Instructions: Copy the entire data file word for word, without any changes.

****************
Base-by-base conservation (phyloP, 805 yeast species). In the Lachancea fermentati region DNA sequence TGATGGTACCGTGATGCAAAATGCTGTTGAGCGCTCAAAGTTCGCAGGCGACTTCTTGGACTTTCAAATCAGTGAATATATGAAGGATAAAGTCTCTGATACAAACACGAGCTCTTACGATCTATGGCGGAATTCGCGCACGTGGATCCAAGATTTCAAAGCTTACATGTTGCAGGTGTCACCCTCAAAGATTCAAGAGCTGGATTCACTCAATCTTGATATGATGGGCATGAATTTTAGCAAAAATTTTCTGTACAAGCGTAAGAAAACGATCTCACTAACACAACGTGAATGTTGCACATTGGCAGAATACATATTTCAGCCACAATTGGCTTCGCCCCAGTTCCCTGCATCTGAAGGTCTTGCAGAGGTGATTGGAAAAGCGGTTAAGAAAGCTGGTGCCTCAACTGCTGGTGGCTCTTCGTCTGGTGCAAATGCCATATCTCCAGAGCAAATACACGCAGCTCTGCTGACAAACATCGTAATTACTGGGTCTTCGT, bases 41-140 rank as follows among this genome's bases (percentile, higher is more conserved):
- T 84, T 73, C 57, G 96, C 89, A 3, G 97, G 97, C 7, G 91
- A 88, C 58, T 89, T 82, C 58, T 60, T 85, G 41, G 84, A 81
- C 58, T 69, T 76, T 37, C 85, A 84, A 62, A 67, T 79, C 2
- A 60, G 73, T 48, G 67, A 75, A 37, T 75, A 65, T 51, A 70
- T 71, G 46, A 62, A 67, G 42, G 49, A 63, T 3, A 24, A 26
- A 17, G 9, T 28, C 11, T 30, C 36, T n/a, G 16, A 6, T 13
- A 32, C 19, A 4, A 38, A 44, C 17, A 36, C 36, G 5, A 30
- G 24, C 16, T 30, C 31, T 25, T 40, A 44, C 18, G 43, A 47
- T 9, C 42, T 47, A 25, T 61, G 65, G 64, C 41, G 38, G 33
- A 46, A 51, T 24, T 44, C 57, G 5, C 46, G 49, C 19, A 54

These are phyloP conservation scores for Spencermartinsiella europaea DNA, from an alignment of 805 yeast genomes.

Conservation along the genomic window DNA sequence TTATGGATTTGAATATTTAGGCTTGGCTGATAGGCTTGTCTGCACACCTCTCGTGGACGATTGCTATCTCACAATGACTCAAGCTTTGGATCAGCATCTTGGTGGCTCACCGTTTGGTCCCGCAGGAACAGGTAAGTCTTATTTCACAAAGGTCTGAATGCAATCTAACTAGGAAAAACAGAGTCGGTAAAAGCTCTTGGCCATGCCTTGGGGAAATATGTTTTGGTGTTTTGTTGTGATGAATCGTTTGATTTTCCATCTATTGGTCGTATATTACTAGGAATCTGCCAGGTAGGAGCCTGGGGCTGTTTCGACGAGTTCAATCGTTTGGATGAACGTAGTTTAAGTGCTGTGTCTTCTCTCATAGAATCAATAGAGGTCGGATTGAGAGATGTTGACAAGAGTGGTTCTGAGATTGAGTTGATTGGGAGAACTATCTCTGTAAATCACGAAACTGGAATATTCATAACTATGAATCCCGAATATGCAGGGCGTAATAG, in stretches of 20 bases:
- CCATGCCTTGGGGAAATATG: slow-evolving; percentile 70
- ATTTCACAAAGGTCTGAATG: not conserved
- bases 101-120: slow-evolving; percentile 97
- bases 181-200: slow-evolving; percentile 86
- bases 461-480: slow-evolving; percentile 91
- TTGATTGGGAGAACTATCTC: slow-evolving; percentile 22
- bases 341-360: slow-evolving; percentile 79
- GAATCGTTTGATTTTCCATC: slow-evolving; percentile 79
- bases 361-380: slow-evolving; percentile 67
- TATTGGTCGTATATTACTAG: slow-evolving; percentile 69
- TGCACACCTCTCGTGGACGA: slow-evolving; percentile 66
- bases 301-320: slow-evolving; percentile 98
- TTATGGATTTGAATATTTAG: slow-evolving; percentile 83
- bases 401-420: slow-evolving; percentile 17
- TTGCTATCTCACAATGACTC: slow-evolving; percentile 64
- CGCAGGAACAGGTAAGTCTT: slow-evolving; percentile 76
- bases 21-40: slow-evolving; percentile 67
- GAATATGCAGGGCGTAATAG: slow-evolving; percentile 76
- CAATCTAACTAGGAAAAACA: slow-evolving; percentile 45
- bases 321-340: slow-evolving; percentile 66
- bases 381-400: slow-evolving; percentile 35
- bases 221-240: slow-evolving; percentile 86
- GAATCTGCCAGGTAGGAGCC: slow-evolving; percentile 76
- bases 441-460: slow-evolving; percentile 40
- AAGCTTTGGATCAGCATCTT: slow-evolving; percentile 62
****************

Base-by-base conservation (phyloP, 805 yeast species). In the Lachancea fermentati region DNA sequence TGATGGTACCGTGATGCAAAATGCTGTTGAGCGCTCAAAGTTCGCAGGCGACTTCTTGGACTTTCAAATCAGTGAATATATGAAGGATAAAGTCTCTGATACAAACACGAGCTCTTACGATCTATGGCGGAATTCGCGCACGTGGATCCAAGATTTCAAAGCTTACATGTTGCAGGTGTCACCCTCAAAGATTCAAGAGCTGGATTCACTCAATCTTGATATGATGGGCATGAATTTTAGCAAAAATTTTCTGTACAAGCGTAAGAAAACGATCTCACTAACACAACGTGAATGTTGCACATTGGCAGAATACATATTTCAGCCACAATTGGCTTCGCCCCAGTTCCCTGCATCTGAAGGTCTTGCAGAGGTGATTGGAAAAGCGGTTAAGAAAGCTGGTGCCTCAACTGCTGGTGGCTCTTCGTCTGGTGCAAATGCCATATCTCCAGAGCAAATACACGCAGCTCTGCTGACAAACATCGTAATTACTGGGTCTTCGT, bases 41-140 rank as follows among this genome's bases (percentile, higher is more conserved):
- T 84, T 73, C 57, G 96, C 89, A 3, G 97, G 97, C 7, G 91
- A 88, C 58, T 89, T 82, C 58, T 60, T 85, G 41, G 84, A 81
- C 58, T 69, T 76, T 37, C 85, A 84, A 62, A 67, T 79, C 2
- A 60, G 73, T 48, G 67, A 75, A 37, T 75, A 65, T 51, A 70
- T 71, G 46, A 62, A 67, G 42, G 49, A 63, T 3, A 24, A 26
- A 17, G 9, T 28, C 11, T 30, C 36, T n/a, G 16, A 6, T 13
- A 32, C 19, A 4, A 38, A 44, C 17, A 36, C 36, G 5, A 30
- G 24, C 16, T 30, C 31, T 25, T 40, A 44, C 18, G 43, A 47
- T 9, C 42, T 47, A 25, T 61, G 65, G 64, C 41, G 38, G 33
- A 46, A 51, T 24, T 44, C 57, G 5, C 46, G 49, C 19, A 54

These are phyloP conservation scores for Spencermartinsiella europaea DNA, from an alignment of 805 yeast genomes.

Conservation along the genomic window DNA sequence TTATGGATTTGAATATTTAGGCTTGGCTGATAGGCTTGTCTGCACACCTCTCGTGGACGATTGCTATCTCACAATGACTCAAGCTTTGGATCAGCATCTTGGTGGCTCACCGTTTGGTCCCGCAGGAACAGGTAAGTCTTATTTCACAAAGGTCTGAATGCAATCTAACTAGGAAAAACAGAGTCGGTAAAAGCTCTTGGCCATGCCTTGGGGAAATATGTTTTGGTGTTTTGTTGTGATGAATCGTTTGATTTTCCATCTATTGGTCGTATATTACTAGGAATCTGCCAGGTAGGAGCCTGGGGCTGTTTCGACGAGTTCAATCGTTTGGATGAACGTAGTTTAAGTGCTGTGTCTTCTCTCATAGAATCAATAGAGGTCGGATTGAGAGATGTTGACAAGAGTGGTTCTGAGATTGAGTTGATTGGGAGAACTATCTCTGTAAATCACGAAACTGGAATATTCATAACTATGAATCCCGAATATGCAGGGCGTAATAG, in stretches of 20 bases:
- CCATGCCTTGGGGAAATATG: slow-evolving; percentile 70
- ATTTCACAAAGGTCTGAATG: not conserved
- bases 101-120: slow-evolving; percentile 97
- bases 181-200: slow-evolving; percentile 86
- bases 461-480: slow-evolving; percentile 91
- TTGATTGGGAGAACTATCTC: slow-evolving; percentile 22
- bases 341-360: slow-evolving; percentile 79
- GAATCGTTTGATTTTCCATC: slow-evolving; percentile 79
- bases 361-380: slow-evolving; percentile 67
- TATTGGTCGTATATTACTAG: slow-evolving; percentile 69
- TGCACACCTCTCGTGGACGA: slow-evolving; percentile 66
- bases 301-320: slow-evolving; percentile 98
- TTATGGATTTGAATATTTAG: slow-evolving; percentile 83
- bases 401-420: slow-evolving; percentile 17
- TTGCTATCTCACAATGACTC: slow-evolving; percentile 64
- CGCAGGAACAGGTAAGTCTT: slow-evolving; percentile 76
- bases 21-40: slow-evolving; percentile 67
- GAATATGCAGGGCGTAATAG: slow-evolving; percentile 76
- CAATCTAACTAGGAAAAACA: slow-evolving; percentile 45
- bases 321-340: slow-evolving; percentile 66
- bases 381-400: slow-evolving; percentile 35
- bases 221-240: slow-evolving; percentile 86
- GAATCTGCCAGGTAGGAGCC: slow-evolving; percentile 76
- bases 441-460: slow-evolving; percentile 40
- AAGCTTTGGATCAGCATCTT: slow-evolving; percentile 62